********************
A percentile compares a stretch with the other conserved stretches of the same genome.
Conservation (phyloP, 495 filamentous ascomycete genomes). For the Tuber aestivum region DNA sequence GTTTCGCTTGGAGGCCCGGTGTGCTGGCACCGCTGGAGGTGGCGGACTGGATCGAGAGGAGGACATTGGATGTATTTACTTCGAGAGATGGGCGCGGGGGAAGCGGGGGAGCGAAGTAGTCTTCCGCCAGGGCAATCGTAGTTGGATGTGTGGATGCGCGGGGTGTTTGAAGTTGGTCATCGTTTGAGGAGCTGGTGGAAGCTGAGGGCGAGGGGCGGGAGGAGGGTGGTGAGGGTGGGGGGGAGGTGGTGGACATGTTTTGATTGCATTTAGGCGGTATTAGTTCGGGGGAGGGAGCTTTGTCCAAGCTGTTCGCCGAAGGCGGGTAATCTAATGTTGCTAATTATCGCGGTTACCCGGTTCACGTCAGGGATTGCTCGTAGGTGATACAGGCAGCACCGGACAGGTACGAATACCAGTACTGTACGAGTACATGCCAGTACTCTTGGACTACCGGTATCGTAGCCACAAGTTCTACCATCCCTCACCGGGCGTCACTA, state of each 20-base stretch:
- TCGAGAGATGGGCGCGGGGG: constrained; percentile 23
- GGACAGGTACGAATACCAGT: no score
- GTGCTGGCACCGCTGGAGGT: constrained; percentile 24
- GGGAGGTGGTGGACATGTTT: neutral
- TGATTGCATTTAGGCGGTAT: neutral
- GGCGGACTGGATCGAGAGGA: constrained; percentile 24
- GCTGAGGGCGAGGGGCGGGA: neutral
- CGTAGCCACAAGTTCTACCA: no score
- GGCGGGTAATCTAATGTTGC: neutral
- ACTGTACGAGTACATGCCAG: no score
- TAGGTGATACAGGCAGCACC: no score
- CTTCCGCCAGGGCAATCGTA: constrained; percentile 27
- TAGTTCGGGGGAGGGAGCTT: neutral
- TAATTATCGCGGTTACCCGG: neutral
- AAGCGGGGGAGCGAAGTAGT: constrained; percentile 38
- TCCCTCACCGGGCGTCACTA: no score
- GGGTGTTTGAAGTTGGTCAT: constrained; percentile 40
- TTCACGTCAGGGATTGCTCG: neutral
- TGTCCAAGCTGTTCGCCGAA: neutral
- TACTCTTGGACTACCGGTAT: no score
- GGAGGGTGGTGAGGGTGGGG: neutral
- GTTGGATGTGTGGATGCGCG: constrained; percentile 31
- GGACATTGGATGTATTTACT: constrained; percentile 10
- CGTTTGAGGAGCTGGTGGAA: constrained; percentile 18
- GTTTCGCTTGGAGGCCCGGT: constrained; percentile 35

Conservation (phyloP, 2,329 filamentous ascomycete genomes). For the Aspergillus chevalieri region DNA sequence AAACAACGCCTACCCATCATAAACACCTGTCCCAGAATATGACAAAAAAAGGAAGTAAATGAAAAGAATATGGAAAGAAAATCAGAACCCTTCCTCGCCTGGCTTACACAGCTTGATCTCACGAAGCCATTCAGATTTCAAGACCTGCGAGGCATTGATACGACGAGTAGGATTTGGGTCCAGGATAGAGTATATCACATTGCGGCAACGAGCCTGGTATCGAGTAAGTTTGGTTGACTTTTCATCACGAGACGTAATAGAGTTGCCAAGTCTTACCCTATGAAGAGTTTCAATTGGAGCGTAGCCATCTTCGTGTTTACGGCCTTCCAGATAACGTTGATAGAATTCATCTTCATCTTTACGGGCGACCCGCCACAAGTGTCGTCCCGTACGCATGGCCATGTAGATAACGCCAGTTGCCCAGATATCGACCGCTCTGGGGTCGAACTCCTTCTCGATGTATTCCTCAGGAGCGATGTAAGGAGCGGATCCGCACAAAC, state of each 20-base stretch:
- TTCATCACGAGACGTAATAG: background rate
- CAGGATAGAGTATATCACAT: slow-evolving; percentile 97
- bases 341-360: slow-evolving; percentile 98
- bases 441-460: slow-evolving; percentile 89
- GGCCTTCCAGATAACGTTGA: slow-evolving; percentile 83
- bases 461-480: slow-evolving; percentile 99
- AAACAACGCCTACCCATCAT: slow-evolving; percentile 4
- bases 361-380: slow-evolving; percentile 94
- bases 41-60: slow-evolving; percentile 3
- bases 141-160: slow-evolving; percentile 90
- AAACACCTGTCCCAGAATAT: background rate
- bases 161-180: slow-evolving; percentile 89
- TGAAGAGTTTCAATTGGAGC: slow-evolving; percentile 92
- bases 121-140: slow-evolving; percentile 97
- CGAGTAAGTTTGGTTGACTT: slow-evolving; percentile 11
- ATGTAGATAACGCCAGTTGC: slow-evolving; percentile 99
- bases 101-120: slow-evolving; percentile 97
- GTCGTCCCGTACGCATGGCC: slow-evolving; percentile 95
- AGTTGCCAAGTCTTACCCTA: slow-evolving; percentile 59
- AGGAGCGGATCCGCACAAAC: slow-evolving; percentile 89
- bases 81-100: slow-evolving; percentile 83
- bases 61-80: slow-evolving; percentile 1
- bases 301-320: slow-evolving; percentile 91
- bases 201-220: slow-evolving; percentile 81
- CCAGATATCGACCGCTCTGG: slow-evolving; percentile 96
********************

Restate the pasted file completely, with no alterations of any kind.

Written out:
A percentile compares a stretch with the other conserved stretches of the same genome.
Conservation (phyloP, 495 filamentous ascomycete genomes). For the Tuber aestivum region DNA sequence GTTTCGCTTGGAGGCCCGGTGTGCTGGCACCGCTGGAGGTGGCGGACTGGATCGAGAGGAGGACATTGGATGTATTTACTTCGAGAGATGGGCGCGGGGGAAGCGGGGGAGCGAAGTAGTCTTCCGCCAGGGCAATCGTAGTTGGATGTGTGGATGCGCGGGGTGTTTGAAGTTGGTCATCGTTTGAGGAGCTGGTGGAAGCTGAGGGCGAGGGGCGGGAGGAGGGTGGTGAGGGTGGGGGGGAGGTGGTGGACATGTTTTGATTGCATTTAGGCGGTATTAGTTCGGGGGAGGGAGCTTTGTCCAAGCTGTTCGCCGAAGGCGGGTAATCTAATGTTGCTAATTATCGCGGTTACCCGGTTCACGTCAGGGATTGCTCGTAGGTGATACAGGCAGCACCGGACAGGTACGAATACCAGTACTGTACGAGTACATGCCAGTACTCTTGGACTACCGGTATCGTAGCCACAAGTTCTACCATCCCTCACCGGGCGTCACTA, state of each 20-base stretch:
- TCGAGAGATGGGCGCGGGGG: constrained; percentile 23
- GGACAGGTACGAATACCAGT: no score
- GTGCTGGCACCGCTGGAGGT: constrained; percentile 24
- GGGAGGTGGTGGACATGTTT: neutral
- TGATTGCATTTAGGCGGTAT: neutral
- GGCGGACTGGATCGAGAGGA: constrained; percentile 24
- GCTGAGGGCGAGGGGCGGGA: neutral
- CGTAGCCACAAGTTCTACCA: no score
- GGCGGGTAATCTAATGTTGC: neutral
- ACTGTACGAGTACATGCCAG: no score
- TAGGTGATACAGGCAGCACC: no score
- CTTCCGCCAGGGCAATCGTA: constrained; percentile 27
- TAGTTCGGGGGAGGGAGCTT: neutral
- TAATTATCGCGGTTACCCGG: neutral
- AAGCGGGGGAGCGAAGTAGT: constrained; percentile 38
- TCCCTCACCGGGCGTCACTA: no score
- GGGTGTTTGAAGTTGGTCAT: constrained; percentile 40
- TTCACGTCAGGGATTGCTCG: neutral
- TGTCCAAGCTGTTCGCCGAA: neutral
- TACTCTTGGACTACCGGTAT: no score
- GGAGGGTGGTGAGGGTGGGG: neutral
- GTTGGATGTGTGGATGCGCG: constrained; percentile 31
- GGACATTGGATGTATTTACT: constrained; percentile 10
- CGTTTGAGGAGCTGGTGGAA: constrained; percentile 18
- GTTTCGCTTGGAGGCCCGGT: constrained; percentile 35

Conservation (phyloP, 2,329 filamentous ascomycete genomes). For the Aspergillus chevalieri region DNA sequence AAACAACGCCTACCCATCATAAACACCTGTCCCAGAATATGACAAAAAAAGGAAGTAAATGAAAAGAATATGGAAAGAAAATCAGAACCCTTCCTCGCCTGGCTTACACAGCTTGATCTCACGAAGCCATTCAGATTTCAAGACCTGCGAGGCATTGATACGACGAGTAGGATTTGGGTCCAGGATAGAGTATATCACATTGCGGCAACGAGCCTGGTATCGAGTAAGTTTGGTTGACTTTTCATCACGAGACGTAATAGAGTTGCCAAGTCTTACCCTATGAAGAGTTTCAATTGGAGCGTAGCCATCTTCGTGTTTACGGCCTTCCAGATAACGTTGATAGAATTCATCTTCATCTTTACGGGCGACCCGCCACAAGTGTCGTCCCGTACGCATGGCCATGTAGATAACGCCAGTTGCCCAGATATCGACCGCTCTGGGGTCGAACTCCTTCTCGATGTATTCCTCAGGAGCGATGTAAGGAGCGGATCCGCACAAAC, state of each 20-base stretch:
- TTCATCACGAGACGTAATAG: background rate
- CAGGATAGAGTATATCACAT: slow-evolving; percentile 97
- bases 341-360: slow-evolving; percentile 98
- bases 441-460: slow-evolving; percentile 89
- GGCCTTCCAGATAACGTTGA: slow-evolving; percentile 83
- bases 461-480: slow-evolving; percentile 99
- AAACAACGCCTACCCATCAT: slow-evolving; percentile 4
- bases 361-380: slow-evolving; percentile 94
- bases 41-60: slow-evolving; percentile 3
- bases 141-160: slow-evolving; percentile 90
- AAACACCTGTCCCAGAATAT: background rate
- bases 161-180: slow-evolving; percentile 89
- TGAAGAGTTTCAATTGGAGC: slow-evolving; percentile 92
- bases 121-140: slow-evolving; percentile 97
- CGAGTAAGTTTGGTTGACTT: slow-evolving; percentile 11
- ATGTAGATAACGCCAGTTGC: slow-evolving; percentile 99
- bases 101-120: slow-evolving; percentile 97
- GTCGTCCCGTACGCATGGCC: slow-evolving; percentile 95
- AGTTGCCAAGTCTTACCCTA: slow-evolving; percentile 59
- AGGAGCGGATCCGCACAAAC: slow-evolving; percentile 89
- bases 81-100: slow-evolving; percentile 83
- bases 61-80: slow-evolving; percentile 1
- bases 301-320: slow-evolving; percentile 91
- bases 201-220: slow-evolving; percentile 81
- CCAGATATCGACCGCTCTGG: slow-evolving; percentile 96